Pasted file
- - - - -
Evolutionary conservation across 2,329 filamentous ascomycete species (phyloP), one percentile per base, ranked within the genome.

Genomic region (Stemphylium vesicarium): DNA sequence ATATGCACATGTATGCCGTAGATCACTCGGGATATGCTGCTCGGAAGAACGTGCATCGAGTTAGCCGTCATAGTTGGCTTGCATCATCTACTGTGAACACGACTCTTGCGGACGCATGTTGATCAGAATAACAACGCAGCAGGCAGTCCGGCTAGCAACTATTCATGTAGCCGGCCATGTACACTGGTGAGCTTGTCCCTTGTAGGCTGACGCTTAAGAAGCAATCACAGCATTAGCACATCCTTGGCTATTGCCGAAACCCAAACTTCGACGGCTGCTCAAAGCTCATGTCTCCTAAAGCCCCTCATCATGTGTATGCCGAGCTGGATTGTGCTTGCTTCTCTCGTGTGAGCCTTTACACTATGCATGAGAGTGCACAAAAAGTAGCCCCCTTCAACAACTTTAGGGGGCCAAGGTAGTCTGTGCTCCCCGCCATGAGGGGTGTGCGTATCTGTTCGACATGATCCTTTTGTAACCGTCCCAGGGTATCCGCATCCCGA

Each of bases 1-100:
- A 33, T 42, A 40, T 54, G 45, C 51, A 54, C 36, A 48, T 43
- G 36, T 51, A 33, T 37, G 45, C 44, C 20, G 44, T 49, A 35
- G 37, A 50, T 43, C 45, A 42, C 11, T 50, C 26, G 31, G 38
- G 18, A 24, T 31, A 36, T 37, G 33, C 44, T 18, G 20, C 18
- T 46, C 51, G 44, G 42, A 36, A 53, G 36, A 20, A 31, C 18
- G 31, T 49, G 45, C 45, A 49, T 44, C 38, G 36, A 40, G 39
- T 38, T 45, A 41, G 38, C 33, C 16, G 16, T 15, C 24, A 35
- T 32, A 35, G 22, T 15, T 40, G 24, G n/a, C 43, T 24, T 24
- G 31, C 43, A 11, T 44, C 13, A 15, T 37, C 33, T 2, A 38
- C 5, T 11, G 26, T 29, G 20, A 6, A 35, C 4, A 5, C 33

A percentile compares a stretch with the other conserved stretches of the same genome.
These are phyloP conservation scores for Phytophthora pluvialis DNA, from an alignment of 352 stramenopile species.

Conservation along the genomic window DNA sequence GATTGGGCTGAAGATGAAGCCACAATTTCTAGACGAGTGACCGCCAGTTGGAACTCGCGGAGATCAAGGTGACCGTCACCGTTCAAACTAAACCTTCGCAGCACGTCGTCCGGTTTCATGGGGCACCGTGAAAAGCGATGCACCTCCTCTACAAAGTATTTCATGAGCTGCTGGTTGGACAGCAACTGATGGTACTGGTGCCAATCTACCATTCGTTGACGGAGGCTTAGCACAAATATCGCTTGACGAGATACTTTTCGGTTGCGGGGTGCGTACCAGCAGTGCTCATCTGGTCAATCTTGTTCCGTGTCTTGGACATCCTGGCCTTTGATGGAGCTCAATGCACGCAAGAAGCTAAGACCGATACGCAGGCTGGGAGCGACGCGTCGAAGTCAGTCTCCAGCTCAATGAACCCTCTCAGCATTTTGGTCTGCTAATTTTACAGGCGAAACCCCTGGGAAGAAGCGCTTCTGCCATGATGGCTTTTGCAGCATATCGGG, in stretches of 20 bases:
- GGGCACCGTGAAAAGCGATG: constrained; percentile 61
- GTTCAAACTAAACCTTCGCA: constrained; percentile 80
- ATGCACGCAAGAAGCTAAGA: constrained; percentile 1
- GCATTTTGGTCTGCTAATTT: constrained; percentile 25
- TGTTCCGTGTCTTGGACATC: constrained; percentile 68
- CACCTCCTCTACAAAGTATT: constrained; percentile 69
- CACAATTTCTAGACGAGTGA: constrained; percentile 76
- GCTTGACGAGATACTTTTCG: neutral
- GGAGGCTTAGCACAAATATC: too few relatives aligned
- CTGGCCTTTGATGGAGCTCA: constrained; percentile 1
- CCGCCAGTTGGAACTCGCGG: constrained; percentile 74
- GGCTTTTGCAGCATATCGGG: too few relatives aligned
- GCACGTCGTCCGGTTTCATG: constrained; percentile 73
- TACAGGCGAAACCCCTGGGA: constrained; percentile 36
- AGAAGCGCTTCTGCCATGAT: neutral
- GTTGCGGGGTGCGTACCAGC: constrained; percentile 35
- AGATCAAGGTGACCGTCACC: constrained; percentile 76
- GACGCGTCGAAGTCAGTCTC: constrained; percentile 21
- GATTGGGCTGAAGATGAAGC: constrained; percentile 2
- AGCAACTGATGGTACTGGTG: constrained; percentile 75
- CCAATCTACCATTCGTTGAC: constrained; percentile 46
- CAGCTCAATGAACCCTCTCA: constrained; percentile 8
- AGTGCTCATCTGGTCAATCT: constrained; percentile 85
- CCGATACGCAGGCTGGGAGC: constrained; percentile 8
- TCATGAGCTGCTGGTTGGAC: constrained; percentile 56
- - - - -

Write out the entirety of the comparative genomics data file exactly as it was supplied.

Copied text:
Evolutionary conservation across 2,329 filamentous ascomycete species (phyloP), one percentile per base, ranked within the genome.

Genomic region (Stemphylium vesicarium): DNA sequence ATATGCACATGTATGCCGTAGATCACTCGGGATATGCTGCTCGGAAGAACGTGCATCGAGTTAGCCGTCATAGTTGGCTTGCATCATCTACTGTGAACACGACTCTTGCGGACGCATGTTGATCAGAATAACAACGCAGCAGGCAGTCCGGCTAGCAACTATTCATGTAGCCGGCCATGTACACTGGTGAGCTTGTCCCTTGTAGGCTGACGCTTAAGAAGCAATCACAGCATTAGCACATCCTTGGCTATTGCCGAAACCCAAACTTCGACGGCTGCTCAAAGCTCATGTCTCCTAAAGCCCCTCATCATGTGTATGCCGAGCTGGATTGTGCTTGCTTCTCTCGTGTGAGCCTTTACACTATGCATGAGAGTGCACAAAAAGTAGCCCCCTTCAACAACTTTAGGGGGCCAAGGTAGTCTGTGCTCCCCGCCATGAGGGGTGTGCGTATCTGTTCGACATGATCCTTTTGTAACCGTCCCAGGGTATCCGCATCCCGA

Each of bases 1-100:
- A 33, T 42, A 40, T 54, G 45, C 51, A 54, C 36, A 48, T 43
- G 36, T 51, A 33, T 37, G 45, C 44, C 20, G 44, T 49, A 35
- G 37, A 50, T 43, C 45, A 42, C 11, T 50, C 26, G 31, G 38
- G 18, A 24, T 31, A 36, T 37, G 33, C 44, T 18, G 20, C 18
- T 46, C 51, G 44, G 42, A 36, A 53, G 36, A 20, A 31, C 18
- G 31, T 49, G 45, C 45, A 49, T 44, C 38, G 36, A 40, G 39
- T 38, T 45, A 41, G 38, C 33, C 16, G 16, T 15, C 24, A 35
- T 32, A 35, G 22, T 15, T 40, G 24, G n/a, C 43, T 24, T 24
- G 31, C 43, A 11, T 44, C 13, A 15, T 37, C 33, T 2, A 38
- C 5, T 11, G 26, T 29, G 20, A 6, A 35, C 4, A 5, C 33

A percentile compares a stretch with the other conserved stretches of the same genome.
These are phyloP conservation scores for Phytophthora pluvialis DNA, from an alignment of 352 stramenopile species.

Conservation along the genomic window DNA sequence GATTGGGCTGAAGATGAAGCCACAATTTCTAGACGAGTGACCGCCAGTTGGAACTCGCGGAGATCAAGGTGACCGTCACCGTTCAAACTAAACCTTCGCAGCACGTCGTCCGGTTTCATGGGGCACCGTGAAAAGCGATGCACCTCCTCTACAAAGTATTTCATGAGCTGCTGGTTGGACAGCAACTGATGGTACTGGTGCCAATCTACCATTCGTTGACGGAGGCTTAGCACAAATATCGCTTGACGAGATACTTTTCGGTTGCGGGGTGCGTACCAGCAGTGCTCATCTGGTCAATCTTGTTCCGTGTCTTGGACATCCTGGCCTTTGATGGAGCTCAATGCACGCAAGAAGCTAAGACCGATACGCAGGCTGGGAGCGACGCGTCGAAGTCAGTCTCCAGCTCAATGAACCCTCTCAGCATTTTGGTCTGCTAATTTTACAGGCGAAACCCCTGGGAAGAAGCGCTTCTGCCATGATGGCTTTTGCAGCATATCGGG, in stretches of 20 bases:
- GGGCACCGTGAAAAGCGATG: constrained; percentile 61
- GTTCAAACTAAACCTTCGCA: constrained; percentile 80
- ATGCACGCAAGAAGCTAAGA: constrained; percentile 1
- GCATTTTGGTCTGCTAATTT: constrained; percentile 25
- TGTTCCGTGTCTTGGACATC: constrained; percentile 68
- CACCTCCTCTACAAAGTATT: constrained; percentile 69
- CACAATTTCTAGACGAGTGA: constrained; percentile 76
- GCTTGACGAGATACTTTTCG: neutral
- GGAGGCTTAGCACAAATATC: too few relatives aligned
- CTGGCCTTTGATGGAGCTCA: constrained; percentile 1
- CCGCCAGTTGGAACTCGCGG: constrained; percentile 74
- GGCTTTTGCAGCATATCGGG: too few relatives aligned
- GCACGTCGTCCGGTTTCATG: constrained; percentile 73
- TACAGGCGAAACCCCTGGGA: constrained; percentile 36
- AGAAGCGCTTCTGCCATGAT: neutral
- GTTGCGGGGTGCGTACCAGC: constrained; percentile 35
- AGATCAAGGTGACCGTCACC: constrained; percentile 76
- GACGCGTCGAAGTCAGTCTC: constrained; percentile 21
- GATTGGGCTGAAGATGAAGC: constrained; percentile 2
- AGCAACTGATGGTACTGGTG: constrained; percentile 75
- CCAATCTACCATTCGTTGAC: constrained; percentile 46
- CAGCTCAATGAACCCTCTCA: constrained; percentile 8
- AGTGCTCATCTGGTCAATCT: constrained; percentile 85
- CCGATACGCAGGCTGGGAGC: constrained; percentile 8
- TCATGAGCTGCTGGTTGGAC: constrained; percentile 56